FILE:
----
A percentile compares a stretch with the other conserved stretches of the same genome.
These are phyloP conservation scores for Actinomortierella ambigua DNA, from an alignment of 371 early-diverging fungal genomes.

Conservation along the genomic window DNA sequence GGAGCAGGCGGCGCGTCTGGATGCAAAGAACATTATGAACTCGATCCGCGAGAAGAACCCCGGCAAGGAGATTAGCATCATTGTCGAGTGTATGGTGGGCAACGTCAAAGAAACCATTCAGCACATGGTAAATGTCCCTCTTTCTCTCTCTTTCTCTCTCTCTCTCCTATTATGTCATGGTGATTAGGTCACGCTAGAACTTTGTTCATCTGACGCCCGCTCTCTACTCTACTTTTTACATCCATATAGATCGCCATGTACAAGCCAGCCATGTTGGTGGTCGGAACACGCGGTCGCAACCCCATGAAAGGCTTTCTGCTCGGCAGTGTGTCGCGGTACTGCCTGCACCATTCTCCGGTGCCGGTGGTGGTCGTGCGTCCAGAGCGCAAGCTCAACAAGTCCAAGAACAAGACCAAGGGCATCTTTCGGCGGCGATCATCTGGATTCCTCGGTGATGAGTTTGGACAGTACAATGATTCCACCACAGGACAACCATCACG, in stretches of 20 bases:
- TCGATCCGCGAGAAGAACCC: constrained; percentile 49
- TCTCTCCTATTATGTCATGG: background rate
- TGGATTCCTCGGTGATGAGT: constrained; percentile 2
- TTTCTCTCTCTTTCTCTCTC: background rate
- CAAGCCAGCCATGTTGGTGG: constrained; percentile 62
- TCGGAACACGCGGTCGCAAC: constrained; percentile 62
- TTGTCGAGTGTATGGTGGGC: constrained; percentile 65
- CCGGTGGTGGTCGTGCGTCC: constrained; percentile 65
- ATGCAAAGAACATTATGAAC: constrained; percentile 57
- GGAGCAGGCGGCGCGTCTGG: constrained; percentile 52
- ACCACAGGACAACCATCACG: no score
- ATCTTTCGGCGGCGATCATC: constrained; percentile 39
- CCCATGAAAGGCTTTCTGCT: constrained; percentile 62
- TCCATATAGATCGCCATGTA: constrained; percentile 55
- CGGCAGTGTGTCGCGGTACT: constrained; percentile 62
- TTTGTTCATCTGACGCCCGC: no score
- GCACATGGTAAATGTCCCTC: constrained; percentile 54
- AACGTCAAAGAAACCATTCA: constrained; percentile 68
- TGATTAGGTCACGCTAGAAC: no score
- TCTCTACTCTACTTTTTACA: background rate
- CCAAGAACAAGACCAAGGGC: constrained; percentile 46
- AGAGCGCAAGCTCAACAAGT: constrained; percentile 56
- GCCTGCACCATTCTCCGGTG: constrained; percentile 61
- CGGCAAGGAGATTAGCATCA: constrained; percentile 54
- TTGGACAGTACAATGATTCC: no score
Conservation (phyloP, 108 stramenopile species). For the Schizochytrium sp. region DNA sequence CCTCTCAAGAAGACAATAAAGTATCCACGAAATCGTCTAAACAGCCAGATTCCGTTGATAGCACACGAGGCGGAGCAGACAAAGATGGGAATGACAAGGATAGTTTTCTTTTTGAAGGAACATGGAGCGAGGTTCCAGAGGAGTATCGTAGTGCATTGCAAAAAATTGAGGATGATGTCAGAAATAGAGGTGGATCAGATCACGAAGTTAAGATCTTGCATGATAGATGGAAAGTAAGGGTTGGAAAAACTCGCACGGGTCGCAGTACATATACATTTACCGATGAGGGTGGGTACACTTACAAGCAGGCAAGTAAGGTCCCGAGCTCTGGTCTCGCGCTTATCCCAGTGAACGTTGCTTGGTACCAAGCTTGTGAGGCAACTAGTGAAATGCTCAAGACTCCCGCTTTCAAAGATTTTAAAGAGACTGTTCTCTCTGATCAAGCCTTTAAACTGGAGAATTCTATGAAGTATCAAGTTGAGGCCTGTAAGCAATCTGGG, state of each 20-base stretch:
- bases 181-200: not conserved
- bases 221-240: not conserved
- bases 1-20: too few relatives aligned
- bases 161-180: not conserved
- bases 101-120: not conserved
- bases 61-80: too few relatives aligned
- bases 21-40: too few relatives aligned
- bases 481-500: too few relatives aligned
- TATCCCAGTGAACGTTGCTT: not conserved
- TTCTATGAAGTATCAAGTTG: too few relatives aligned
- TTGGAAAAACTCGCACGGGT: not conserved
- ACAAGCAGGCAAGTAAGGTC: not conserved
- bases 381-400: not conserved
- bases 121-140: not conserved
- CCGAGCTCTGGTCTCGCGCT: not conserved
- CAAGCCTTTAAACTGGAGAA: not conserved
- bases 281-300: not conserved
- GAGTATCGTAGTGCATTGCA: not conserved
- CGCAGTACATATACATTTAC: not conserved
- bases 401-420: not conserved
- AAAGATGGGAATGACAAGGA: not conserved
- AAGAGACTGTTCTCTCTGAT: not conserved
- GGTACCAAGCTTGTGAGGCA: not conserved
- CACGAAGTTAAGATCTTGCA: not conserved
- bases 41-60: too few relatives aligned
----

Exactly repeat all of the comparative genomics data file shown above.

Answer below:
A percentile compares a stretch with the other conserved stretches of the same genome.
These are phyloP conservation scores for Actinomortierella ambigua DNA, from an alignment of 371 early-diverging fungal genomes.

Conservation along the genomic window DNA sequence GGAGCAGGCGGCGCGTCTGGATGCAAAGAACATTATGAACTCGATCCGCGAGAAGAACCCCGGCAAGGAGATTAGCATCATTGTCGAGTGTATGGTGGGCAACGTCAAAGAAACCATTCAGCACATGGTAAATGTCCCTCTTTCTCTCTCTTTCTCTCTCTCTCTCCTATTATGTCATGGTGATTAGGTCACGCTAGAACTTTGTTCATCTGACGCCCGCTCTCTACTCTACTTTTTACATCCATATAGATCGCCATGTACAAGCCAGCCATGTTGGTGGTCGGAACACGCGGTCGCAACCCCATGAAAGGCTTTCTGCTCGGCAGTGTGTCGCGGTACTGCCTGCACCATTCTCCGGTGCCGGTGGTGGTCGTGCGTCCAGAGCGCAAGCTCAACAAGTCCAAGAACAAGACCAAGGGCATCTTTCGGCGGCGATCATCTGGATTCCTCGGTGATGAGTTTGGACAGTACAATGATTCCACCACAGGACAACCATCACG, in stretches of 20 bases:
- TCGATCCGCGAGAAGAACCC: constrained; percentile 49
- TCTCTCCTATTATGTCATGG: background rate
- TGGATTCCTCGGTGATGAGT: constrained; percentile 2
- TTTCTCTCTCTTTCTCTCTC: background rate
- CAAGCCAGCCATGTTGGTGG: constrained; percentile 62
- TCGGAACACGCGGTCGCAAC: constrained; percentile 62
- TTGTCGAGTGTATGGTGGGC: constrained; percentile 65
- CCGGTGGTGGTCGTGCGTCC: constrained; percentile 65
- ATGCAAAGAACATTATGAAC: constrained; percentile 57
- GGAGCAGGCGGCGCGTCTGG: constrained; percentile 52
- ACCACAGGACAACCATCACG: no score
- ATCTTTCGGCGGCGATCATC: constrained; percentile 39
- CCCATGAAAGGCTTTCTGCT: constrained; percentile 62
- TCCATATAGATCGCCATGTA: constrained; percentile 55
- CGGCAGTGTGTCGCGGTACT: constrained; percentile 62
- TTTGTTCATCTGACGCCCGC: no score
- GCACATGGTAAATGTCCCTC: constrained; percentile 54
- AACGTCAAAGAAACCATTCA: constrained; percentile 68
- TGATTAGGTCACGCTAGAAC: no score
- TCTCTACTCTACTTTTTACA: background rate
- CCAAGAACAAGACCAAGGGC: constrained; percentile 46
- AGAGCGCAAGCTCAACAAGT: constrained; percentile 56
- GCCTGCACCATTCTCCGGTG: constrained; percentile 61
- CGGCAAGGAGATTAGCATCA: constrained; percentile 54
- TTGGACAGTACAATGATTCC: no score
Conservation (phyloP, 108 stramenopile species). For the Schizochytrium sp. region DNA sequence CCTCTCAAGAAGACAATAAAGTATCCACGAAATCGTCTAAACAGCCAGATTCCGTTGATAGCACACGAGGCGGAGCAGACAAAGATGGGAATGACAAGGATAGTTTTCTTTTTGAAGGAACATGGAGCGAGGTTCCAGAGGAGTATCGTAGTGCATTGCAAAAAATTGAGGATGATGTCAGAAATAGAGGTGGATCAGATCACGAAGTTAAGATCTTGCATGATAGATGGAAAGTAAGGGTTGGAAAAACTCGCACGGGTCGCAGTACATATACATTTACCGATGAGGGTGGGTACACTTACAAGCAGGCAAGTAAGGTCCCGAGCTCTGGTCTCGCGCTTATCCCAGTGAACGTTGCTTGGTACCAAGCTTGTGAGGCAACTAGTGAAATGCTCAAGACTCCCGCTTTCAAAGATTTTAAAGAGACTGTTCTCTCTGATCAAGCCTTTAAACTGGAGAATTCTATGAAGTATCAAGTTGAGGCCTGTAAGCAATCTGGG, state of each 20-base stretch:
- bases 181-200: not conserved
- bases 221-240: not conserved
- bases 1-20: too few relatives aligned
- bases 161-180: not conserved
- bases 101-120: not conserved
- bases 61-80: too few relatives aligned
- bases 21-40: too few relatives aligned
- bases 481-500: too few relatives aligned
- TATCCCAGTGAACGTTGCTT: not conserved
- TTCTATGAAGTATCAAGTTG: too few relatives aligned
- TTGGAAAAACTCGCACGGGT: not conserved
- ACAAGCAGGCAAGTAAGGTC: not conserved
- bases 381-400: not conserved
- bases 121-140: not conserved
- CCGAGCTCTGGTCTCGCGCT: not conserved
- CAAGCCTTTAAACTGGAGAA: not conserved
- bases 281-300: not conserved
- GAGTATCGTAGTGCATTGCA: not conserved
- CGCAGTACATATACATTTAC: not conserved
- bases 401-420: not conserved
- AAAGATGGGAATGACAAGGA: not conserved
- AAGAGACTGTTCTCTCTGAT: not conserved
- GGTACCAAGCTTGTGAGGCA: not conserved
- CACGAAGTTAAGATCTTGCA: not conserved
- bases 41-60: too few relatives aligned